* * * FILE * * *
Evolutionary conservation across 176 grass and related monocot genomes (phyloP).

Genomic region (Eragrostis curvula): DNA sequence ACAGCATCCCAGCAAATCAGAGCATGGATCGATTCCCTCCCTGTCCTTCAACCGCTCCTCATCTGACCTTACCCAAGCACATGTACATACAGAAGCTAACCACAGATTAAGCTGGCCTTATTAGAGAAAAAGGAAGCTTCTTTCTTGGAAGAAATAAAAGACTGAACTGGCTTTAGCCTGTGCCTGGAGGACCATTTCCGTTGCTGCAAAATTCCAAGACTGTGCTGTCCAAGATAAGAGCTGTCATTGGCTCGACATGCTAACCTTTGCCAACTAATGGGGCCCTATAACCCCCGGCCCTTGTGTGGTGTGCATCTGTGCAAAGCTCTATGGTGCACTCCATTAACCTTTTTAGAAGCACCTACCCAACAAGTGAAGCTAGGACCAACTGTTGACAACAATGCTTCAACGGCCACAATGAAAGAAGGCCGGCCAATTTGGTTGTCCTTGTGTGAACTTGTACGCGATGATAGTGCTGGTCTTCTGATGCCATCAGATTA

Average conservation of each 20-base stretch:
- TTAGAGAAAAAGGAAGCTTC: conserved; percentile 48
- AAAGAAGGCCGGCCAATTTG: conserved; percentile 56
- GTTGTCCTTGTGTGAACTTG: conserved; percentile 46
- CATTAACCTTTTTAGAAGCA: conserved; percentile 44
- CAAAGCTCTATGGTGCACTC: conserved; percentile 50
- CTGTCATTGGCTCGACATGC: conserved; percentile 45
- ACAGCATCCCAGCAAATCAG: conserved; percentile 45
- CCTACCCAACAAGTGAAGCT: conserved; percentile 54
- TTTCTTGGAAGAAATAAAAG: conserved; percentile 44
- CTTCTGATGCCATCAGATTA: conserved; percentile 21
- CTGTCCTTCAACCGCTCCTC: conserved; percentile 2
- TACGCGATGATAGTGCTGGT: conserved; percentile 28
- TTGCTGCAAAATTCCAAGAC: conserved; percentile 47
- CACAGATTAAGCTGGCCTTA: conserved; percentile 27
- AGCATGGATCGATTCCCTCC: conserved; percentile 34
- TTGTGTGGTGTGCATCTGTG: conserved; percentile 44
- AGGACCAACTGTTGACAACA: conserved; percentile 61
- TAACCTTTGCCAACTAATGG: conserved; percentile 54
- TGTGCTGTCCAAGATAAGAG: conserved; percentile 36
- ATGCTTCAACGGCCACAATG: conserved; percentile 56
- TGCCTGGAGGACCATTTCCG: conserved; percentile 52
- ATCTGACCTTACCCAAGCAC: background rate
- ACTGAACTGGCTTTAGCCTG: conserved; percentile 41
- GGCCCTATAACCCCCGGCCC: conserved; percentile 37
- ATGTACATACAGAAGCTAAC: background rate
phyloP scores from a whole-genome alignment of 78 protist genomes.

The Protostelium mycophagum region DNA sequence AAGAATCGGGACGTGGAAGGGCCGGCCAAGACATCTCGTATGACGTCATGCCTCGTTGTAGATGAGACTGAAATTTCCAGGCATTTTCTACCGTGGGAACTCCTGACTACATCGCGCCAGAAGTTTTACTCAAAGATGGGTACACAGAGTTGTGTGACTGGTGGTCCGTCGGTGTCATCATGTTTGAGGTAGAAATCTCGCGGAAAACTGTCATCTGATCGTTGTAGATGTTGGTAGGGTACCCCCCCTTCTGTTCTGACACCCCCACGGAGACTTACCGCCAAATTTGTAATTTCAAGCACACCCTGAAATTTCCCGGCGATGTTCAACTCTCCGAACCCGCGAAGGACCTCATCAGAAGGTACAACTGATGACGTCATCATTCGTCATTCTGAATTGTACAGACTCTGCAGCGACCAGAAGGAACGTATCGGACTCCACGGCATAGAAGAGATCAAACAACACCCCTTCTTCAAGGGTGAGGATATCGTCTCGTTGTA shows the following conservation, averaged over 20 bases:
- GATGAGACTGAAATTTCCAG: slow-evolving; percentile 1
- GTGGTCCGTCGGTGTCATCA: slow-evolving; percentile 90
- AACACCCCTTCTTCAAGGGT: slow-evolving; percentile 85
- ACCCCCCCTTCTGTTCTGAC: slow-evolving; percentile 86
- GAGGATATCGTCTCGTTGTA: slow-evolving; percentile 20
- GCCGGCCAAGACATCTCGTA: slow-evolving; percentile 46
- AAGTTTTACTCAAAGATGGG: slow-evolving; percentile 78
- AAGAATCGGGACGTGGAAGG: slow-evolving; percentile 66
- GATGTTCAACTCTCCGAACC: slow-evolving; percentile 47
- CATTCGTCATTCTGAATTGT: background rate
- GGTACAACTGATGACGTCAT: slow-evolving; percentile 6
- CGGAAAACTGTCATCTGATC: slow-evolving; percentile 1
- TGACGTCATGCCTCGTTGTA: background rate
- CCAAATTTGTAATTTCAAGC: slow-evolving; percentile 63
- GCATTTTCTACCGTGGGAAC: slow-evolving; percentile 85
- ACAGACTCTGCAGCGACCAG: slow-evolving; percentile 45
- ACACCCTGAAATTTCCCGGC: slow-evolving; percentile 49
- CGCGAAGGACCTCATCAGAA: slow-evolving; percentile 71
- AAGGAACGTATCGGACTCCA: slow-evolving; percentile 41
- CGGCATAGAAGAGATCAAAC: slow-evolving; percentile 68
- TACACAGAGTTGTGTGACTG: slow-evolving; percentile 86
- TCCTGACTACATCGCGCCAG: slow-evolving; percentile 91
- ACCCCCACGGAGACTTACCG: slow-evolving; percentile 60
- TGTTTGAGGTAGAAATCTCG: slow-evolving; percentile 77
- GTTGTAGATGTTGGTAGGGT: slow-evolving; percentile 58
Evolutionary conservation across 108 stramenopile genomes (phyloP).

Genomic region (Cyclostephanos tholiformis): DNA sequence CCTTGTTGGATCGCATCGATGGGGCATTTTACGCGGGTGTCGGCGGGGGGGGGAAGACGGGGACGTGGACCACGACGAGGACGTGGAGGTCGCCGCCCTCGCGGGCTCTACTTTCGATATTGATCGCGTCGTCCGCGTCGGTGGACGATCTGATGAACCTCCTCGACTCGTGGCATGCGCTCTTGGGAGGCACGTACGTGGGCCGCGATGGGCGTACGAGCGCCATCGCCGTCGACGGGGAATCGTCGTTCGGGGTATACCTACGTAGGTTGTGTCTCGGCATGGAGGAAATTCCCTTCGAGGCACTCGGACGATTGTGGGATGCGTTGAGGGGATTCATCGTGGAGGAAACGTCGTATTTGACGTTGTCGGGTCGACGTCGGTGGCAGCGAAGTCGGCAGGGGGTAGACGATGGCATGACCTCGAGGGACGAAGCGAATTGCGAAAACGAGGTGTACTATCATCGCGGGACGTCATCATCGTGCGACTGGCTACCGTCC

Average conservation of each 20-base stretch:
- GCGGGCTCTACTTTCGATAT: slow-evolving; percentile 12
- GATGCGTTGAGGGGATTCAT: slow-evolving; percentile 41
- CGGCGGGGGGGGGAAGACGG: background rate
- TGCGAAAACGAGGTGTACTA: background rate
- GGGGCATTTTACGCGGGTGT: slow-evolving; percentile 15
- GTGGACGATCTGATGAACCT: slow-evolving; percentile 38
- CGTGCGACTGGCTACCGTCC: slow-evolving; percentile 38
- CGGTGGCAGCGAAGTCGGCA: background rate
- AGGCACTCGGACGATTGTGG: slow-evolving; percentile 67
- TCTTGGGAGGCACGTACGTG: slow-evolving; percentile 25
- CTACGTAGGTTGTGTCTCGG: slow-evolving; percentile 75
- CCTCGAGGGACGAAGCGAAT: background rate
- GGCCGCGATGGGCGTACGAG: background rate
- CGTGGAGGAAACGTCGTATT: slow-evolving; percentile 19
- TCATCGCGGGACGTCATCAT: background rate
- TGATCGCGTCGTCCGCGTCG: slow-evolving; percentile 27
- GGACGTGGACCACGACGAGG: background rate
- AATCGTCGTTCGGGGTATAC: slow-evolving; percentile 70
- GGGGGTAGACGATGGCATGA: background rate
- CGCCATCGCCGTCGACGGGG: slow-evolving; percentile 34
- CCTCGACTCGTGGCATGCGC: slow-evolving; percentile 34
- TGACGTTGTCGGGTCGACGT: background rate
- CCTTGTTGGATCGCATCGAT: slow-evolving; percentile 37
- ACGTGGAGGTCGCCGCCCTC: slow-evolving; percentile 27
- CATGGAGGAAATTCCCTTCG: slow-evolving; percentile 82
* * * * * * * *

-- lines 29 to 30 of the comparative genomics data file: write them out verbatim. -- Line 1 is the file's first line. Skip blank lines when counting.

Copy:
phyloP scores from a whole-genome alignment of 78 protist genomes.

The Protostelium mycophagum region DNA sequence AAGAATCGGGACGTGGAAGGGCCGGCCAAGACATCTCGTATGACGTCATGCCTCGTTGTAGATGAGACTGAAATTTCCAGGCATTTTCTACCGTGGGAACTCCTGACTACATCGCGCCAGAAGTTTTACTCAAAGATGGGTACACAGAGTTGTGTGACTGGTGGTCCGTCGGTGTCATCATGTTTGAGGTAGAAATCTCGCGGAAAACTGTCATCTGATCGTTGTAGATGTTGGTAGGGTACCCCCCCTTCTGTTCTGACACCCCCACGGAGACTTACCGCCAAATTTGTAATTTCAAGCACACCCTGAAATTTCCCGGCGATGTTCAACTCTCCGAACCCGCGAAGGACCTCATCAGAAGGTACAACTGATGACGTCATCATTCGTCATTCTGAATTGTACAGACTCTGCAGCGACCAGAAGGAACGTATCGGACTCCACGGCATAGAAGAGATCAAACAACACCCCTTCTTCAAGGGTGAGGATATCGTCTCGTTGTA shows the following conservation, averaged over 20 bases: